Michael Adams Green Mountain Mustard and Gredio

Michael Adams, Owner
Green Mountain Mustard & Gredio

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Why I closed Green Mountain Mustard

Why I Closed Green Mountain Mustard

Let me preface this post: This was a hard one to write. It took a long time for me to be ready to write about it, too. But, I think it’s important to be transparent with you, my reader for just over 4 years – 2/3 of the life of my company.

A few months ago, I decided to close Green Mountain Mustard.

In this post, I’ll walk you through the deciding factors, trying to sell the company, and what I’m doing now. Plus, what you can learn from my food business experience.

The background:

At the end of 2015, I opened a commercial kitchen (you may remember). It was not a well-calculated move. The kitchen closed in July due to a number of factors – we ran out of money and our anchor tenant pulled out, being our top two. Just eight months in, we folded. The ship sunk fast.

To keep the mustard company going, we produced 8,000 jars of mustard just before the kitchen closed. It was my hope that the large production would get us through the remainder of 2016. It did, for the most part, but I wasn’t able to recover as quickly as planned with a “Plan B.”

At the same time we produced the mustard, we listed Green Mountain Mustard for sale. I thought someone else might want to sell the 8,000 jars of mustard. That was an experience in itself.

What it’s like to try to sell a food business:

I decided to try to sell because I could see the writing on the wall. This business simply was not going to make it, with the margins I needed to put food on the table. Plus, I have know who I am. I love to start ventures. I’m the guy who thrives at 0-5 years, not the 5-10 you truly need to get something off the ground. I can get a product to market, establish a brand, and setup the foundation.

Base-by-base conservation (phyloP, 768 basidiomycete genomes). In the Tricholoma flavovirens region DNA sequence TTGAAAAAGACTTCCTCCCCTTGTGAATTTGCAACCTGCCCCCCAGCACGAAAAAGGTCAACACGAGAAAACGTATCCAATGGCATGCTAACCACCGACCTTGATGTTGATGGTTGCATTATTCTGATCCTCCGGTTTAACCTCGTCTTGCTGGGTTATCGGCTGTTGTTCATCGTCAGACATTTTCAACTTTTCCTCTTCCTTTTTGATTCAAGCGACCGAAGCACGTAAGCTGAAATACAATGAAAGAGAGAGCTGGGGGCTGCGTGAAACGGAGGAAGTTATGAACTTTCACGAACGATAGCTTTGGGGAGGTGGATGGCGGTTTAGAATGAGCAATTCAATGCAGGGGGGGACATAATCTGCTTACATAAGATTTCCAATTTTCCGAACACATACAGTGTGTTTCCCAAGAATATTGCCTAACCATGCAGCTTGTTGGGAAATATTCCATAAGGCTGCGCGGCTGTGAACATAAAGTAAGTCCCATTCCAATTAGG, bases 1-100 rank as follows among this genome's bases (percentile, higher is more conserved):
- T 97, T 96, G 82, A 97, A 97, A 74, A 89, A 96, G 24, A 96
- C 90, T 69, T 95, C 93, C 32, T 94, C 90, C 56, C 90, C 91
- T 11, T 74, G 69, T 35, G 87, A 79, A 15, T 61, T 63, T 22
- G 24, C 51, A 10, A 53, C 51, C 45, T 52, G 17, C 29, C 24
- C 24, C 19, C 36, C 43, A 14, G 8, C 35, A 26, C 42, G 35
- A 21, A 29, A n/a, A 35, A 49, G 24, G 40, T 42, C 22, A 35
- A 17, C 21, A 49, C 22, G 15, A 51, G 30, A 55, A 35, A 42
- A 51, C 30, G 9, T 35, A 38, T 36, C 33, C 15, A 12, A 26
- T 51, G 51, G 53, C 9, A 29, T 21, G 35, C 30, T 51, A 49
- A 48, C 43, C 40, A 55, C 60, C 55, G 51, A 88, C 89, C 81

Green Mountain Mustard was profitable. We streamlined expenses, reduced our COGS, and had loyal retailers and customers. The downside, as I found out, was that the majority of my revenue – and ultimately profit – came from direct-to-consumer events: the farmers market, online sales, and a handful of fairs and festivals around New England. Turns out, not a lot of people like to spend 30-35 of their weekends every year selling mustard.

Buyers wanted retail sales.

You see, retail sales are predictable. They don’t require as much weekend investment, outside of your demo programs. Retailers have thousands of customers who shop the shelves 1-3x a week, and eventually your product turns over, prompting the retailer to re-order. You get the check 30-45 days later, and you repeat the process. But, multiple this by 100, 1,000, or even 2,000 retailers, and you’ve built a business. Sure, I knew that (I did go to business school), but I loved directly connecting with customers – and I hated retail. It was cold, confusing, and low(er) margin. It was important to me to find a buyer who understood where I was coming from.

In July 2016, we started talking to a business broker who has brokered the sale of many other food brands. After signing the contract and agreeing to a brokerage fee of $5,000, I sent the broker my financials for the past three years. I knew there was growth and decline in my sales (which over-shadowed my consistent net profit), but one thing was still a mystery: how the heck do you actually throw a valuation on a specialty food company.

It’s all about the numbers.

Most business are valued at a multiple of their net-profit (that’s what you make after you subtract your product costs and your operating costs). If you build a rock-solid business, your company will get valued at a multiple of your top-line sales #richlife.

In my case, Green Mountain Mustard was initially valued at $75,000 (inclusive of all inventory). We arrived at that number by multiply my net profit, roughly $25,000, by 3.

My first thought was “if I could get $75,000 for my business that’d be awesome!” Well, as our listing aged, and we talked to about a dozen interested buyers, we kept dropping the selling price. As I started to sell off the inventory I just made, our valuation kept dropping. In the end, after about 8 months of being listed, we had received three offers.

Here they are in chronological order:

  1. $60,000 – that offer came early and was later reneged by the prospective buyer.
  2. $50,000 – 10% down, and payments over three years. Payments were not guaranteed.
  3. $11,000 – all cash

Pretty sharp difference, huh? Here are my thoughts on all offer #2 and offer #3: